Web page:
Table 6. Polyautoimmunity and AITD.

Table 6

Polyautoimmunity and AITD.

Familial autoimmunity (FA) is defined as the presence of any AD in first-degree relatives (FDRs) of the proband, which are at increased risk of developing an AD (1,46). Recently, we found FA to be strongly associated with AITD (69). For instance, if the proband has AITD, the most common AD in the FDRs are: Addison’s disease (AdD), celiac disease (CD), inflammatory bowel disease (IBD), myasthenia gravis, MS, pernicious anemia (PA), RA, SLE, T1DM, vitiligo (VIT), localized SSc, and discoid lupus erythematosus. On the other hand, if AITD is the AD in FDRs, the probands are predisposed to T1DM, SLE, RA, MS, SS, SSc, IBD, VIT, juvenile rheumatoid arthritis, juvenile lupus erythematous, inflammatory idiopathic myositis, CD, and alopecia areata. These finding shows that there is familial clustering of AITD in FDRs, particularly in female relatives (7).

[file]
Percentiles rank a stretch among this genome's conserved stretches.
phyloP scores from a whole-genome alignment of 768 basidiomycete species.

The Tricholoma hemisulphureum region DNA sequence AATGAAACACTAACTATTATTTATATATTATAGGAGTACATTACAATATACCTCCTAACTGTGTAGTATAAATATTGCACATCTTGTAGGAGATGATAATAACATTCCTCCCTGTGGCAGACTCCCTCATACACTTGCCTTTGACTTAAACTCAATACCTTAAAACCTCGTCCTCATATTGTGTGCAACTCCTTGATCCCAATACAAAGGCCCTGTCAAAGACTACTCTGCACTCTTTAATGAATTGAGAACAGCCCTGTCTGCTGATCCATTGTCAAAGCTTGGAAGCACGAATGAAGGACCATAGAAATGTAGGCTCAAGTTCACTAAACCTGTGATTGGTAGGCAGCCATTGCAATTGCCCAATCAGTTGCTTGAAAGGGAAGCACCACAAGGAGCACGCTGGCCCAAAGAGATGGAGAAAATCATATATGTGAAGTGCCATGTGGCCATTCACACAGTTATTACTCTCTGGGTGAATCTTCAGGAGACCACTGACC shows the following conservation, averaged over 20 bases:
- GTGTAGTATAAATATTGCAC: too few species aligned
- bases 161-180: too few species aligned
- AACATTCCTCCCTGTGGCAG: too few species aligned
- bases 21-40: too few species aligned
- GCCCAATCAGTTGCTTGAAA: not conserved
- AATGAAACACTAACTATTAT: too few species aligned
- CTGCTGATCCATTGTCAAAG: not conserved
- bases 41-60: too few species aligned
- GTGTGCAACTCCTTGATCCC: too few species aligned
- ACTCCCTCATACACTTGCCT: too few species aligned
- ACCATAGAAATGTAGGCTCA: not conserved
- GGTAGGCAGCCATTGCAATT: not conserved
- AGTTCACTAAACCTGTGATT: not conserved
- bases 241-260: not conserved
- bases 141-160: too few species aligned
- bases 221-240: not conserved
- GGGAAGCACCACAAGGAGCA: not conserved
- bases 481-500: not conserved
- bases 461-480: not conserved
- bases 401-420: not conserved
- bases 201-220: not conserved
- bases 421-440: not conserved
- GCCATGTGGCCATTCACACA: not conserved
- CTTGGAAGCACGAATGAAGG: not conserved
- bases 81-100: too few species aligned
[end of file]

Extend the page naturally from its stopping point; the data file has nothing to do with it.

Boelaert et al. (153) described FA among probands with HT or GD. Both ADs were significantly associated with the presence of T1DM, RA, PA, SLE, CD, VIT, and MS. Only GD was associated with AdD and IBD. Compared to the general population, FA in GD probands disclosed PA as the strongest association (RR:14.1) followed by RA (RR:13.5). Hemminki et al. (154) assessed FA only in probands with GD from Sweden. To calculate familial risk within a large community based cohort, they calculated standardized incidence ratios (SIR) as the ratio between the observed and the expected frequency for each disease. A value over one indicates a higher frequency of what is expected whereas a value below one indicates a decreased frequency. The analysis was stratified based on the FDR involved. For a single parent affected, HT, PA, and RA were the only diseases significantly associated as they had a SIR of 2.04, 1.82, and 1.48 respectively and thus, showed a frequency that was higher than what was expected. Significant associations for singleton siblings were found for T1DM, discoid lupus, and localized SSc if a parent and a sibling were affected with the same AD. The significant association was between HT with a SIR of 37.41 and SLE with a SIR of 14.33 (154). In another study, FA was significantly associated with polyautoimmunity in SLE and SSc patients (9), while Walker et al. (155) found an excess risk for AITD in RA multicase families compared to the general population.